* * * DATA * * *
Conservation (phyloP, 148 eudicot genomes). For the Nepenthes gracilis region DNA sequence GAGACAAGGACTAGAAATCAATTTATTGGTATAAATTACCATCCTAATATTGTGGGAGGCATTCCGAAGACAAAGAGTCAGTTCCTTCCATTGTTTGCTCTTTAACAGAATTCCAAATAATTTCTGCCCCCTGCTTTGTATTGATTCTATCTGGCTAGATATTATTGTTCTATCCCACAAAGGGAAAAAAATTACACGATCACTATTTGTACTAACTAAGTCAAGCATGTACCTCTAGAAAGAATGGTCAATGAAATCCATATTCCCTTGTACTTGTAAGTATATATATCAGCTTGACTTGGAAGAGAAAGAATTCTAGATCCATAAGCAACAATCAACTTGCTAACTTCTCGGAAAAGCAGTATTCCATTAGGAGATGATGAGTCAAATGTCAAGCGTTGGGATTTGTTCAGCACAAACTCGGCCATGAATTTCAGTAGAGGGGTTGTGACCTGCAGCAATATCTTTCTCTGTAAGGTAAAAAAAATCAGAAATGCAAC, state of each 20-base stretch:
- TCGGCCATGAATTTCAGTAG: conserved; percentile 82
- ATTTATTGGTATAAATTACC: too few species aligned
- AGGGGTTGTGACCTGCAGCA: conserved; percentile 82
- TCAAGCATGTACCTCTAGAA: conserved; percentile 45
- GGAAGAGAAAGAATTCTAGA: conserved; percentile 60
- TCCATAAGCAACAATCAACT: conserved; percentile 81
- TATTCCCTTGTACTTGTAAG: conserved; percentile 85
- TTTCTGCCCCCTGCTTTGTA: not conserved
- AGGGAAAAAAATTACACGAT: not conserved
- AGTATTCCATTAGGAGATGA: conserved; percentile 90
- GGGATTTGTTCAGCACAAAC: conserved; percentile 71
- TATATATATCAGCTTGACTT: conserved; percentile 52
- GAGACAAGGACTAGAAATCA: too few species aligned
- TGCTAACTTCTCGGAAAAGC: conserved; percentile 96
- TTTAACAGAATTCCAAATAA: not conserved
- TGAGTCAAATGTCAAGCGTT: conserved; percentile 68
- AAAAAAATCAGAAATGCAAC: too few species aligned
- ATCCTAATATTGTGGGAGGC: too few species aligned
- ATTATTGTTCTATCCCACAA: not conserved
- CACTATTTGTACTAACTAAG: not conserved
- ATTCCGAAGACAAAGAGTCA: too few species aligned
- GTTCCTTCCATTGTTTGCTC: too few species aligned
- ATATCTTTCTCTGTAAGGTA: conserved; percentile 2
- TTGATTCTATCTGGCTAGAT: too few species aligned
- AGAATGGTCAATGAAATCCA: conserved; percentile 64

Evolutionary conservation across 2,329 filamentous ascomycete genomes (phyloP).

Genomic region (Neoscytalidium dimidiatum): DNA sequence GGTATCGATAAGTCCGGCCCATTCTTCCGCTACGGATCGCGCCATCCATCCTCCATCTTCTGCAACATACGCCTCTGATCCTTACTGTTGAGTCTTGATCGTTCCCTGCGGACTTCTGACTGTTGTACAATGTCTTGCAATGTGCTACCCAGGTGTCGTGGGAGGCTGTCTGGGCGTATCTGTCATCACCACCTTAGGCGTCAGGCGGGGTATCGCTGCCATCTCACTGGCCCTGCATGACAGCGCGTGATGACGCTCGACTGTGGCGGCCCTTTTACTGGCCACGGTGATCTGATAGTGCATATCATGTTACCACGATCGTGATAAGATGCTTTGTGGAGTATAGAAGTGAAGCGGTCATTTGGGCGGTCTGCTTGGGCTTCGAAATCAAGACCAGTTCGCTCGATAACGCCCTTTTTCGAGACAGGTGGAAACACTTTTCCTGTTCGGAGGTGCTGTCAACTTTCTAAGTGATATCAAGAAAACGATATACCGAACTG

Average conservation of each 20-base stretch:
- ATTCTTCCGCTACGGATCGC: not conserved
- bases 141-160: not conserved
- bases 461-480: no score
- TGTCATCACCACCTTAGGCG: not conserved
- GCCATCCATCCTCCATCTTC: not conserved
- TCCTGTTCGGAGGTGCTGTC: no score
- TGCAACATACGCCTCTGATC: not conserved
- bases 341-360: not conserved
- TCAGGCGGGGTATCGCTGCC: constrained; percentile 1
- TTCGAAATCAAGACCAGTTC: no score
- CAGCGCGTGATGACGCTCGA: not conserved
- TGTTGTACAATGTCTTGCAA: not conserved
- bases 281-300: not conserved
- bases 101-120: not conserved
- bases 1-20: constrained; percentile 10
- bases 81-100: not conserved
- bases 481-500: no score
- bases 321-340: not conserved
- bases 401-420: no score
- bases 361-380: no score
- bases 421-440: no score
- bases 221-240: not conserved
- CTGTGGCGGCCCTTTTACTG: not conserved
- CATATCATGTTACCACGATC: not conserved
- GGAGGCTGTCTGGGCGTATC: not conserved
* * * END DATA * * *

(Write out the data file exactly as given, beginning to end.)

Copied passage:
Conservation (phyloP, 148 eudicot genomes). For the Nepenthes gracilis region DNA sequence GAGACAAGGACTAGAAATCAATTTATTGGTATAAATTACCATCCTAATATTGTGGGAGGCATTCCGAAGACAAAGAGTCAGTTCCTTCCATTGTTTGCTCTTTAACAGAATTCCAAATAATTTCTGCCCCCTGCTTTGTATTGATTCTATCTGGCTAGATATTATTGTTCTATCCCACAAAGGGAAAAAAATTACACGATCACTATTTGTACTAACTAAGTCAAGCATGTACCTCTAGAAAGAATGGTCAATGAAATCCATATTCCCTTGTACTTGTAAGTATATATATCAGCTTGACTTGGAAGAGAAAGAATTCTAGATCCATAAGCAACAATCAACTTGCTAACTTCTCGGAAAAGCAGTATTCCATTAGGAGATGATGAGTCAAATGTCAAGCGTTGGGATTTGTTCAGCACAAACTCGGCCATGAATTTCAGTAGAGGGGTTGTGACCTGCAGCAATATCTTTCTCTGTAAGGTAAAAAAAATCAGAAATGCAAC, state of each 20-base stretch:
- TCGGCCATGAATTTCAGTAG: conserved; percentile 82
- ATTTATTGGTATAAATTACC: too few species aligned
- AGGGGTTGTGACCTGCAGCA: conserved; percentile 82
- TCAAGCATGTACCTCTAGAA: conserved; percentile 45
- GGAAGAGAAAGAATTCTAGA: conserved; percentile 60
- TCCATAAGCAACAATCAACT: conserved; percentile 81
- TATTCCCTTGTACTTGTAAG: conserved; percentile 85
- TTTCTGCCCCCTGCTTTGTA: not conserved
- AGGGAAAAAAATTACACGAT: not conserved
- AGTATTCCATTAGGAGATGA: conserved; percentile 90
- GGGATTTGTTCAGCACAAAC: conserved; percentile 71
- TATATATATCAGCTTGACTT: conserved; percentile 52
- GAGACAAGGACTAGAAATCA: too few species aligned
- TGCTAACTTCTCGGAAAAGC: conserved; percentile 96
- TTTAACAGAATTCCAAATAA: not conserved
- TGAGTCAAATGTCAAGCGTT: conserved; percentile 68
- AAAAAAATCAGAAATGCAAC: too few species aligned
- ATCCTAATATTGTGGGAGGC: too few species aligned
- ATTATTGTTCTATCCCACAA: not conserved
- CACTATTTGTACTAACTAAG: not conserved
- ATTCCGAAGACAAAGAGTCA: too few species aligned
- GTTCCTTCCATTGTTTGCTC: too few species aligned
- ATATCTTTCTCTGTAAGGTA: conserved; percentile 2
- TTGATTCTATCTGGCTAGAT: too few species aligned
- AGAATGGTCAATGAAATCCA: conserved; percentile 64

Evolutionary conservation across 2,329 filamentous ascomycete genomes (phyloP).

Genomic region (Neoscytalidium dimidiatum): DNA sequence GGTATCGATAAGTCCGGCCCATTCTTCCGCTACGGATCGCGCCATCCATCCTCCATCTTCTGCAACATACGCCTCTGATCCTTACTGTTGAGTCTTGATCGTTCCCTGCGGACTTCTGACTGTTGTACAATGTCTTGCAATGTGCTACCCAGGTGTCGTGGGAGGCTGTCTGGGCGTATCTGTCATCACCACCTTAGGCGTCAGGCGGGGTATCGCTGCCATCTCACTGGCCCTGCATGACAGCGCGTGATGACGCTCGACTGTGGCGGCCCTTTTACTGGCCACGGTGATCTGATAGTGCATATCATGTTACCACGATCGTGATAAGATGCTTTGTGGAGTATAGAAGTGAAGCGGTCATTTGGGCGGTCTGCTTGGGCTTCGAAATCAAGACCAGTTCGCTCGATAACGCCCTTTTTCGAGACAGGTGGAAACACTTTTCCTGTTCGGAGGTGCTGTCAACTTTCTAAGTGATATCAAGAAAACGATATACCGAACTG

Average conservation of each 20-base stretch:
- ATTCTTCCGCTACGGATCGC: not conserved
- bases 141-160: not conserved
- bases 461-480: no score
- TGTCATCACCACCTTAGGCG: not conserved
- GCCATCCATCCTCCATCTTC: not conserved
- TCCTGTTCGGAGGTGCTGTC: no score
- TGCAACATACGCCTCTGATC: not conserved
- bases 341-360: not conserved
- TCAGGCGGGGTATCGCTGCC: constrained; percentile 1
- TTCGAAATCAAGACCAGTTC: no score
- CAGCGCGTGATGACGCTCGA: not conserved
- TGTTGTACAATGTCTTGCAA: not conserved
- bases 281-300: not conserved
- bases 101-120: not conserved
- bases 1-20: constrained; percentile 10
- bases 81-100: not conserved
- bases 481-500: no score
- bases 321-340: not conserved
- bases 401-420: no score
- bases 361-380: no score
- bases 421-440: no score
- bases 221-240: not conserved
- CTGTGGCGGCCCTTTTACTG: not conserved
- CATATCATGTTACCACGATC: not conserved
- GGAGGCTGTCTGGGCGTATC: not conserved